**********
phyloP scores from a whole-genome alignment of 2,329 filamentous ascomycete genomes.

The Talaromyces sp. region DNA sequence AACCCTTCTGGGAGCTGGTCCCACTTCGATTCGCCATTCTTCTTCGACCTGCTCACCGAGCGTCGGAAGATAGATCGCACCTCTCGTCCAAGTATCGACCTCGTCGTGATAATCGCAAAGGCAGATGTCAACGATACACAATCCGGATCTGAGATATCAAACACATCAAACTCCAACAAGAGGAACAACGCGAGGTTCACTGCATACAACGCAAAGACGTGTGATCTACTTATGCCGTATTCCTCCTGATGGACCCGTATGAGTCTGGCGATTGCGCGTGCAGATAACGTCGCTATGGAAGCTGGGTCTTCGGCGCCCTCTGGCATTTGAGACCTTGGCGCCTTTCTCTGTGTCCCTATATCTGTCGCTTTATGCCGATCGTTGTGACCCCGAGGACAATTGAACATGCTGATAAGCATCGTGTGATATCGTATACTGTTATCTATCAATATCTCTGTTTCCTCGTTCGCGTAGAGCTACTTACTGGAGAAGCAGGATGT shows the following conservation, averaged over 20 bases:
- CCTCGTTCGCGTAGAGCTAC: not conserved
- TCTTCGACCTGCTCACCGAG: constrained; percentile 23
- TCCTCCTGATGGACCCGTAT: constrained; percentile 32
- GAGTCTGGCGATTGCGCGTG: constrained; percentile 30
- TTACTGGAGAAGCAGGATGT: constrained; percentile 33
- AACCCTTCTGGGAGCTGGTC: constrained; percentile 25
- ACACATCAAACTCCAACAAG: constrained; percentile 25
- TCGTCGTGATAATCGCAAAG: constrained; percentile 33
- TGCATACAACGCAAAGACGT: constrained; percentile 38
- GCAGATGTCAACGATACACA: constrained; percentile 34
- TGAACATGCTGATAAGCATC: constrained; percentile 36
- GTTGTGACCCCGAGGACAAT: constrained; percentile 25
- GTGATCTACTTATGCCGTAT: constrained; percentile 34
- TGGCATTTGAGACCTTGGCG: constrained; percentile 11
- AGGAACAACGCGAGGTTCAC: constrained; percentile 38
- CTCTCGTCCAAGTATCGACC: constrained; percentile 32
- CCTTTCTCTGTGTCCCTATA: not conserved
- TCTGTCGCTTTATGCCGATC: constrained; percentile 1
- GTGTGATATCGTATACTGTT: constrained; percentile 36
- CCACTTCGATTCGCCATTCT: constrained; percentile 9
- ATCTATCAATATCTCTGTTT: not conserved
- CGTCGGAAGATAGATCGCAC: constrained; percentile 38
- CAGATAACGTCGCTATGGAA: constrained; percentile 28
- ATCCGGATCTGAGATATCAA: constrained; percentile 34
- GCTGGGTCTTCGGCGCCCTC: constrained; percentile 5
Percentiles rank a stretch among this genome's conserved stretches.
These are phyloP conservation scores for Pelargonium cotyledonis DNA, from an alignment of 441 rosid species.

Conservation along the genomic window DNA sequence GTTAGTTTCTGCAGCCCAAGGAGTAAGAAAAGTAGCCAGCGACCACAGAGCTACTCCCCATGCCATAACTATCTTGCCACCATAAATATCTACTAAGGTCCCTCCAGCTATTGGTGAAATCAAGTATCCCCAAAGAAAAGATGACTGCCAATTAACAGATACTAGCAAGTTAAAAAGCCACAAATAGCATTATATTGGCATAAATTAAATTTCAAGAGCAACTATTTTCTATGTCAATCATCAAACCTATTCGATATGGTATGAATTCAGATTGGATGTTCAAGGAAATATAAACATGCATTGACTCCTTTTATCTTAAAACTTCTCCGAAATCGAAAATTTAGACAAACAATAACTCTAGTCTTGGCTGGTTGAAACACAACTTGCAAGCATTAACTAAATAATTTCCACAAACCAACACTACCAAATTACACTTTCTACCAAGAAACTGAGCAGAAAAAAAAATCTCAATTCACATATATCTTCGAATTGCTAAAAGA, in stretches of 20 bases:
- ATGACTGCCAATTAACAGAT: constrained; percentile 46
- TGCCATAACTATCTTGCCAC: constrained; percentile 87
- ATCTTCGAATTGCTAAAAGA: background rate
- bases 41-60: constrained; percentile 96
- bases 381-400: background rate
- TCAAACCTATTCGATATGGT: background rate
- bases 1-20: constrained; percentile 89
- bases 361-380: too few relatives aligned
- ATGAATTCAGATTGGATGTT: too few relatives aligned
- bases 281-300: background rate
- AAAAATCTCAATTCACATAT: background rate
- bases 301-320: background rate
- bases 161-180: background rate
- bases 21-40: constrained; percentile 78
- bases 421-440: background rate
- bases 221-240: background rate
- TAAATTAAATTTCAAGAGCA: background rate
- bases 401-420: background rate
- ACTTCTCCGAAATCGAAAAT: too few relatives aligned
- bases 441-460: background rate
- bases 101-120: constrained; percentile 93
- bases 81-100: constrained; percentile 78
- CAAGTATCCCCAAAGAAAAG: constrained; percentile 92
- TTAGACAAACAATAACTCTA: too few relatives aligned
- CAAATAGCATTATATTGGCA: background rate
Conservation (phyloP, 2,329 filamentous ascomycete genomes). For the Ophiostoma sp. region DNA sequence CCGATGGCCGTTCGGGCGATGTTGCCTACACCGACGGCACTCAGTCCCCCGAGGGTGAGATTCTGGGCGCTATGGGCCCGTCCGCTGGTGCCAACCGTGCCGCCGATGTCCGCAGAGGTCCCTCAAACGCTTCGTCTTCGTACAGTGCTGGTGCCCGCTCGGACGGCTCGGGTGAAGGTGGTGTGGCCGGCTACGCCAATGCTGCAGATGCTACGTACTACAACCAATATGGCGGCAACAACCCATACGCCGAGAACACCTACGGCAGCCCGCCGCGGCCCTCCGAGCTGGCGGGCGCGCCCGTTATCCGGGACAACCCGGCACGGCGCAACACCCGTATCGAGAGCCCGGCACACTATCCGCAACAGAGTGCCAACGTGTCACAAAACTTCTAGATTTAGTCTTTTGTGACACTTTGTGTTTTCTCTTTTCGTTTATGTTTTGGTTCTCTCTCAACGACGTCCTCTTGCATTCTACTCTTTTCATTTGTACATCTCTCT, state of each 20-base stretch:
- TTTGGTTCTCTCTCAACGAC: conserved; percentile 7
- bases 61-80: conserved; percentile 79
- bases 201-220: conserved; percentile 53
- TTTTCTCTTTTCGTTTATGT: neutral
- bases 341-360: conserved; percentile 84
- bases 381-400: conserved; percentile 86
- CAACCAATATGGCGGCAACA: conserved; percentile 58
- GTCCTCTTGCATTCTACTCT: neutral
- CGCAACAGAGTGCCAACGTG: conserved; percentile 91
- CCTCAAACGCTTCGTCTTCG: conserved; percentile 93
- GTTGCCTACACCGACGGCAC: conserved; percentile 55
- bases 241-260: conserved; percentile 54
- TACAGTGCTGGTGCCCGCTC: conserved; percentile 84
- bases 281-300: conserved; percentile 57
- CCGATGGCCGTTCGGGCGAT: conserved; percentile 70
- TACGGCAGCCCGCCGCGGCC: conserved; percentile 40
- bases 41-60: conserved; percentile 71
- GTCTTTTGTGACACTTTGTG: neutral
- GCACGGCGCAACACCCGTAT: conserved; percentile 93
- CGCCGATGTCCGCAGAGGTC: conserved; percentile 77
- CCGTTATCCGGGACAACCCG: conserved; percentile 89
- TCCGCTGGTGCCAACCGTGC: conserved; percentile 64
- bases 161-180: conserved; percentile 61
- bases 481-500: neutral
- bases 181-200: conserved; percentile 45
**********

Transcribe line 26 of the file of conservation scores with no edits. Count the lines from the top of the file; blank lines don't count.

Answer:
- ATCCGGATCTGAGATATCAA: constrained; percentile 34